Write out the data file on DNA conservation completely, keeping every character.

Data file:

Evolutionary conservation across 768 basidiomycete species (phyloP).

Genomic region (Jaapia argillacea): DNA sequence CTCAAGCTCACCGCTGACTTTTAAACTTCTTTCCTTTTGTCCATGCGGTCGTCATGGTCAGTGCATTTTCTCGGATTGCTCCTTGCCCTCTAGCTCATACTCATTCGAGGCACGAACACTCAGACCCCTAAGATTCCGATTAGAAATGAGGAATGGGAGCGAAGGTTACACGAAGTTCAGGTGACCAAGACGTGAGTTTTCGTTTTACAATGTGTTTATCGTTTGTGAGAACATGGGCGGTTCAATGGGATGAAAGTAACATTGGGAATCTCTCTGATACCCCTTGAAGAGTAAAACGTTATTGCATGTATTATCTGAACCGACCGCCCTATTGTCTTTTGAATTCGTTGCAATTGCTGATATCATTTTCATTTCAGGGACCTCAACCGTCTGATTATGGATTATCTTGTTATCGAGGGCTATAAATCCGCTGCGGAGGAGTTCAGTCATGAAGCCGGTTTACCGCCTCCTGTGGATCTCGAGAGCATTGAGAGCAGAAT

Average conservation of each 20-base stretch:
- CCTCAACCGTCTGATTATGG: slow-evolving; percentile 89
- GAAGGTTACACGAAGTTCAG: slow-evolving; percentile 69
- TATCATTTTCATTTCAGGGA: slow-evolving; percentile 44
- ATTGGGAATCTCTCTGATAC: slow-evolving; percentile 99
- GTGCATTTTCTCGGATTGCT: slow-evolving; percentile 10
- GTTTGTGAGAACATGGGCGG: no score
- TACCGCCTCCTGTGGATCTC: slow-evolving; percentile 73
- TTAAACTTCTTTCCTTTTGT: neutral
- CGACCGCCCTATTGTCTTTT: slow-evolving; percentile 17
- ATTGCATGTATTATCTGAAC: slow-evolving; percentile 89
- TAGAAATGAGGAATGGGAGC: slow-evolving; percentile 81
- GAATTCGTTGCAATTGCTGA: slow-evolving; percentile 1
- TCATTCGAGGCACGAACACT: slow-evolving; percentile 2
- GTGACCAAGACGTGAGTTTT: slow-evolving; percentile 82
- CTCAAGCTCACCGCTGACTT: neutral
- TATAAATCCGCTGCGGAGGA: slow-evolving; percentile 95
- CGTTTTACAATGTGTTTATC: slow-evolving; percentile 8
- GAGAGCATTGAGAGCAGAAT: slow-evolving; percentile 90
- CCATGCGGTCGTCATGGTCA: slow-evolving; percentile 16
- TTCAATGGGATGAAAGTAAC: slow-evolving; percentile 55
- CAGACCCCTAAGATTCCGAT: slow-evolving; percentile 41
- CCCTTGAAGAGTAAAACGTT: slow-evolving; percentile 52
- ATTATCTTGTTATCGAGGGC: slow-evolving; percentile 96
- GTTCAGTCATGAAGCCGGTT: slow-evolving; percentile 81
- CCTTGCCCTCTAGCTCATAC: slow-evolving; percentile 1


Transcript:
Evolutionary conservation across 768 basidiomycete species (phyloP).

Genomic region (Jaapia argillacea): DNA sequence CTCAAGCTCACCGCTGACTTTTAAACTTCTTTCCTTTTGTCCATGCGGTCGTCATGGTCAGTGCATTTTCTCGGATTGCTCCTTGCCCTCTAGCTCATACTCATTCGAGGCACGAACACTCAGACCCCTAAGATTCCGATTAGAAATGAGGAATGGGAGCGAAGGTTACACGAAGTTCAGGTGACCAAGACGTGAGTTTTCGTTTTACAATGTGTTTATCGTTTGTGAGAACATGGGCGGTTCAATGGGATGAAAGTAACATTGGGAATCTCTCTGATACCCCTTGAAGAGTAAAACGTTATTGCATGTATTATCTGAACCGACCGCCCTATTGTCTTTTGAATTCGTTGCAATTGCTGATATCATTTTCATTTCAGGGACCTCAACCGTCTGATTATGGATTATCTTGTTATCGAGGGCTATAAATCCGCTGCGGAGGAGTTCAGTCATGAAGCCGGTTTACCGCCTCCTGTGGATCTCGAGAGCATTGAGAGCAGAAT

Average conservation of each 20-base stretch:
- CCTCAACCGTCTGATTATGG: slow-evolving; percentile 89
- GAAGGTTACACGAAGTTCAG: slow-evolving; percentile 69
- TATCATTTTCATTTCAGGGA: slow-evolving; percentile 44
- ATTGGGAATCTCTCTGATAC: slow-evolving; percentile 99
- GTGCATTTTCTCGGATTGCT: slow-evolving; percentile 10
- GTTTGTGAGAACATGGGCGG: no score
- TACCGCCTCCTGTGGATCTC: slow-evolving; percentile 73
- TTAAACTTCTTTCCTTTTGT: neutral
- CGACCGCCCTATTGTCTTTT: slow-evolving; percentile 17
- ATTGCATGTATTATCTGAAC: slow-evolving; percentile 89
- TAGAAATGAGGAATGGGAGC: slow-evolving; percentile 81
- GAATTCGTTGCAATTGCTGA: slow-evolving; percentile 1
- TCATTCGAGGCACGAACACT: slow-evolving; percentile 2
- GTGACCAAGACGTGAGTTTT: slow-evolving; percentile 82
- CTCAAGCTCACCGCTGACTT: neutral
- TATAAATCCGCTGCGGAGGA: slow-evolving; percentile 95
- CGTTTTACAATGTGTTTATC: slow-evolving; percentile 8
- GAGAGCATTGAGAGCAGAAT: slow-evolving; percentile 90
- CCATGCGGTCGTCATGGTCA: slow-evolving; percentile 16
- TTCAATGGGATGAAAGTAAC: slow-evolving; percentile 55
- CAGACCCCTAAGATTCCGAT: slow-evolving; percentile 41
- CCCTTGAAGAGTAAAACGTT: slow-evolving; percentile 52
- ATTATCTTGTTATCGAGGGC: slow-evolving; percentile 96
- GTTCAGTCATGAAGCCGGTT: slow-evolving; percentile 81
- CCTTGCCCTCTAGCTCATAC: slow-evolving; percentile 1